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August 26, 2005

ADAWatch spoke out indeed...

ADAWatch's Jim Ward has been sending me stuff all day by email. I'm going to dump the bulk of it here, because it shows that I was badly mistaken in thinking they hadn't spoken out. Oops! It's nice to know that Jim is still speaking to me. I didn't find this stuff on a search of their website yesterday, but I'm going to go back and poke around some more. Without further babbling, here's what Jim sent (with only a teensy bit of formatting edits):

Dear Mary:
Thank you for writing and bringing to our attention your concerns about the disability community's involvement in the confirmation battle on Judge John Roberts. Like we did in the disappointing battle over Jeffrey Sutton, ADA Watch and the National Coalition for Disability Rights (NCDR)'s Campaign for Fair Judges has continued to promote the inclusion of disability rights issues in the judicial nominations process at the lower court level and now with the Supreme Court. Specific to Roberts and the pending vacancy, please find below a sample of ADA Watch/NCDR's media coverage in this regard including that of ABC News, New York Times News Service, Los Angeles Times, National Journal, Legal Times, and more. Our news releases of July 1, July 21, and August 24 are also included here and address respectively Justice O'Conner's announcement, our opposition to Roberts, and our response to Senator Specter's letter you cited in your writing.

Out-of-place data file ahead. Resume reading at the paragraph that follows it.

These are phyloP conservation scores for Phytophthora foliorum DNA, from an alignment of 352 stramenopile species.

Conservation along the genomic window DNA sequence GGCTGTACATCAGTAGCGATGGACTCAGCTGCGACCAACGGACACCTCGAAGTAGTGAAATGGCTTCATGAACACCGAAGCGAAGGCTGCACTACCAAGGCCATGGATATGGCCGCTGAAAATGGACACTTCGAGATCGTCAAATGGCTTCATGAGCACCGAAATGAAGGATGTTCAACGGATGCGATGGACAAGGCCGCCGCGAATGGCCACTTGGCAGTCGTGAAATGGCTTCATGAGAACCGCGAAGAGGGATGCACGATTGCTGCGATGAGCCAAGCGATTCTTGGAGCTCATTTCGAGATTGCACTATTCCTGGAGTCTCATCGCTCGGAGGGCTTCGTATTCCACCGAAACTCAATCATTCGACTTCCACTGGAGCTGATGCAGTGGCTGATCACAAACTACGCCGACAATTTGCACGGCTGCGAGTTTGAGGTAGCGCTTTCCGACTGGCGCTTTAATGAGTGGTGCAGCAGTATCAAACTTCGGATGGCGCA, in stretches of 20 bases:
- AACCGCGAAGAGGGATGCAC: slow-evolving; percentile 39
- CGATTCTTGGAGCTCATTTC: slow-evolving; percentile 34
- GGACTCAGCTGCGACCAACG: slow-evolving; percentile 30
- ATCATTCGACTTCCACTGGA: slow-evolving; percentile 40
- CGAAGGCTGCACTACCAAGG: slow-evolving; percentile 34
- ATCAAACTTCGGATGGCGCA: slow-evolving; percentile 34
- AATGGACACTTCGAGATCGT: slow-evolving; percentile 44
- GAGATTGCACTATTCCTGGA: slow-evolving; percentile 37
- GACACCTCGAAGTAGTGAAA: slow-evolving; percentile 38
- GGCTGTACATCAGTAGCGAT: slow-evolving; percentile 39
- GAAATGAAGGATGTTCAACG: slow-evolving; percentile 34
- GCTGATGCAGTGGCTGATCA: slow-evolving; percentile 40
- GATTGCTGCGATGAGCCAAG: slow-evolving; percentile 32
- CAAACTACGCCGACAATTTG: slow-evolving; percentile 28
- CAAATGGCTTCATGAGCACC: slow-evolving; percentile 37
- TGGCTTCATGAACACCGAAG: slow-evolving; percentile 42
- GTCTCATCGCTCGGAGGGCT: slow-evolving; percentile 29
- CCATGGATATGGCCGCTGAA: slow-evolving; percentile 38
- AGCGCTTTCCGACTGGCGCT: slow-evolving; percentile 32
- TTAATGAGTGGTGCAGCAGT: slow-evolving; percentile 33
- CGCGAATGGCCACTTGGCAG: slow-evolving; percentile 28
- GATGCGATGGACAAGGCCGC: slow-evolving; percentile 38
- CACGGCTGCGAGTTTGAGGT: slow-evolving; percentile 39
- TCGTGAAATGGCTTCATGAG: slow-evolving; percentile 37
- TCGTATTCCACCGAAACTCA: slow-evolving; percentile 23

In addition to researching, preparing and distributing the materials noted here, ADA Watch/NCDR (which is now located at and works closely in partnership with the Bazelon Center for Mental Health Law) also participates in weekly meetings of the Coalition for a Fair and Independent Judiciary including the grassroots, lobbying and communications task force meetings to ensure that disability rights be a part of the larger progressive message in this battle. We also are a member of, and will be joining in a press conference next week, the "Say No on Roberts" caucus, a group of disability, civil rights, and social justice organizations already opposed to this nominee.